I Confess: The playwright Martin Sherman on Edna Ferber

Between the ages of 10 and 15 I swallowed books whole. Mostly the classics of American literature like Fitzgerald, Faulkner, Hemingway . . . but the one who stayed with me was Edna Ferber. Nearly all her books - Showboat, Cimarron, Saratoga Trunk and Giant - have been made into films and musicals. They're potboilers and they're all weepies, but what makes them extraordinary is how feminist they are. They're always about an independent young woman who falls in love with a glamorous man from an unusual cultural background. She always winds up becoming the strongest member of the society she joins and fighting for something honourable . . . although I have a nasty feeling there's a lot of talk about Robber Barons whenever she's up against a rich capitalist (which she usually is).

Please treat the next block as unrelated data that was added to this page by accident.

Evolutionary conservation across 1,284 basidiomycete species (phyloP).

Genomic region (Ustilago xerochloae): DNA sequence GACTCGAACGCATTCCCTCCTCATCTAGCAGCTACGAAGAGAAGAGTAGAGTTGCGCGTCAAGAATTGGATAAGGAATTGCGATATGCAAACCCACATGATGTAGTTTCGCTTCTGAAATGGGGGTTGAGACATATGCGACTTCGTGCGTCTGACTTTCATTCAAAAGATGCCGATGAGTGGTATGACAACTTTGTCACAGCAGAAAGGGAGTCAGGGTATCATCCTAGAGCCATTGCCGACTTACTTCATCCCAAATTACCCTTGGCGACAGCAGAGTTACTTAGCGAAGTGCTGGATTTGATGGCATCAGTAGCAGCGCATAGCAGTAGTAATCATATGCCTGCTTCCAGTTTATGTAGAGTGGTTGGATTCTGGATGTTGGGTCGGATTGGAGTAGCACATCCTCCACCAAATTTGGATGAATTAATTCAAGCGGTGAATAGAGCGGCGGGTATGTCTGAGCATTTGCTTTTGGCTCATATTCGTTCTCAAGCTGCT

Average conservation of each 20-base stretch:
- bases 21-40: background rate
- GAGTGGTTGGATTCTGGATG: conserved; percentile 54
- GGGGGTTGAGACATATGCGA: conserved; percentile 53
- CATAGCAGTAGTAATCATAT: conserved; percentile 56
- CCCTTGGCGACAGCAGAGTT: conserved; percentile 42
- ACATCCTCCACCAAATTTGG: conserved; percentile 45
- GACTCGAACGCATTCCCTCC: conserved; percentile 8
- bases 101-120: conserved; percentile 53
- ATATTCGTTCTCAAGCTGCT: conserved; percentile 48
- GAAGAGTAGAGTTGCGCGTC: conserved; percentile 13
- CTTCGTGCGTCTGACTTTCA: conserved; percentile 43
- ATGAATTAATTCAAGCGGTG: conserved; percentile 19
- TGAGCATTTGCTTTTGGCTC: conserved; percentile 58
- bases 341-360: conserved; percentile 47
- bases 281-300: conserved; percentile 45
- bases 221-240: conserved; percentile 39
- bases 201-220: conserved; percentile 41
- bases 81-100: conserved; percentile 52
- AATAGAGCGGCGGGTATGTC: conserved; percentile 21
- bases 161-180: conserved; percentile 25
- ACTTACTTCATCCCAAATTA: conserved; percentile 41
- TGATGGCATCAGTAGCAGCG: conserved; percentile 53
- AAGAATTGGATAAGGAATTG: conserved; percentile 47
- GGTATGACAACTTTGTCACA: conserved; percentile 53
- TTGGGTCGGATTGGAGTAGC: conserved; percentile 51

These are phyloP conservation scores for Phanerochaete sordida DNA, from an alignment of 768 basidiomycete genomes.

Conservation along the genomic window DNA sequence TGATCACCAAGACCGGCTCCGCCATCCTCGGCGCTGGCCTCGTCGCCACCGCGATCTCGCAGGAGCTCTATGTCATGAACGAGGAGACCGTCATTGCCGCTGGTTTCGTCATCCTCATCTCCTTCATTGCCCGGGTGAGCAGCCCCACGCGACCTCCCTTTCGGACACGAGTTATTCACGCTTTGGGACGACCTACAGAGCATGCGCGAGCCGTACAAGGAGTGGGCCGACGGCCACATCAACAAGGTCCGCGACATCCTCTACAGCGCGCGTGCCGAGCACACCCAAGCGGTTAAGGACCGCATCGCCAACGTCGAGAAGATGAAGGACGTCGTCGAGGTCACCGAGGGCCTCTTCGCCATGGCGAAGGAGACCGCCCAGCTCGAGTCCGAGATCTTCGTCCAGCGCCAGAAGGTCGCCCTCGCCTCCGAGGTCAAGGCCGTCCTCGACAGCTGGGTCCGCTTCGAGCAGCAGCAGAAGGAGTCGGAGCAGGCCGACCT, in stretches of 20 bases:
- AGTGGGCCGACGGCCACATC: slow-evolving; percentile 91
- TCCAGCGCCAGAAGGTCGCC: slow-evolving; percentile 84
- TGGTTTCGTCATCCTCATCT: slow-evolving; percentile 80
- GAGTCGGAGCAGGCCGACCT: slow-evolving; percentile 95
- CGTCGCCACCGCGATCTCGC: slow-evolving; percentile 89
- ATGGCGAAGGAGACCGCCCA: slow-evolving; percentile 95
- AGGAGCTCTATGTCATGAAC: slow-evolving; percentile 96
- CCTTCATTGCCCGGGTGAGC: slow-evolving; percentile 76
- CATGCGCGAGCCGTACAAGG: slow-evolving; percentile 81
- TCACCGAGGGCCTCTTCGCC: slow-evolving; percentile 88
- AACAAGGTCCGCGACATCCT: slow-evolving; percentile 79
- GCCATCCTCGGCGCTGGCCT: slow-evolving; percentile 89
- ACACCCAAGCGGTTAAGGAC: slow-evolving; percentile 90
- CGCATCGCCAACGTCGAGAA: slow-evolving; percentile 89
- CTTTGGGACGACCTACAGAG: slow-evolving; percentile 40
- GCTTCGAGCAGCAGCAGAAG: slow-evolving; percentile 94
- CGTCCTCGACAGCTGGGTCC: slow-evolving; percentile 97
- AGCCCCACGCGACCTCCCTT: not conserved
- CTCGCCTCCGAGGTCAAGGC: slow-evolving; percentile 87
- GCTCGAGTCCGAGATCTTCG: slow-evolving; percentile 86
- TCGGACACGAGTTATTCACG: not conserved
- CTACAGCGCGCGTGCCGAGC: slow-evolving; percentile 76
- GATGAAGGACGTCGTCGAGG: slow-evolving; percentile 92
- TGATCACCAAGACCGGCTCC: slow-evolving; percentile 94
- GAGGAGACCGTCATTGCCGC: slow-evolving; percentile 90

Somehow Ferber manages to draw a very true picture of the individualism that helped shape America, with the working class rubbing up against very great riches. It's strange, but in all the books, the heroine's children are a source of great disappointment to her. They never live up to her sense of strength or ethics. Somewhere inside it all there's a parable about the growing-up of America.

My problem is that I'm terrified to re-read her. What if it's all much closer to the films than to my memory of the books . . . On the other hand, maybe a reappraisal is in order.

Martin Sherman is the author of 'Bent' and 'Madhouse in Goa'. He was in the confessional with David Benedict.

(Photograph omitted)

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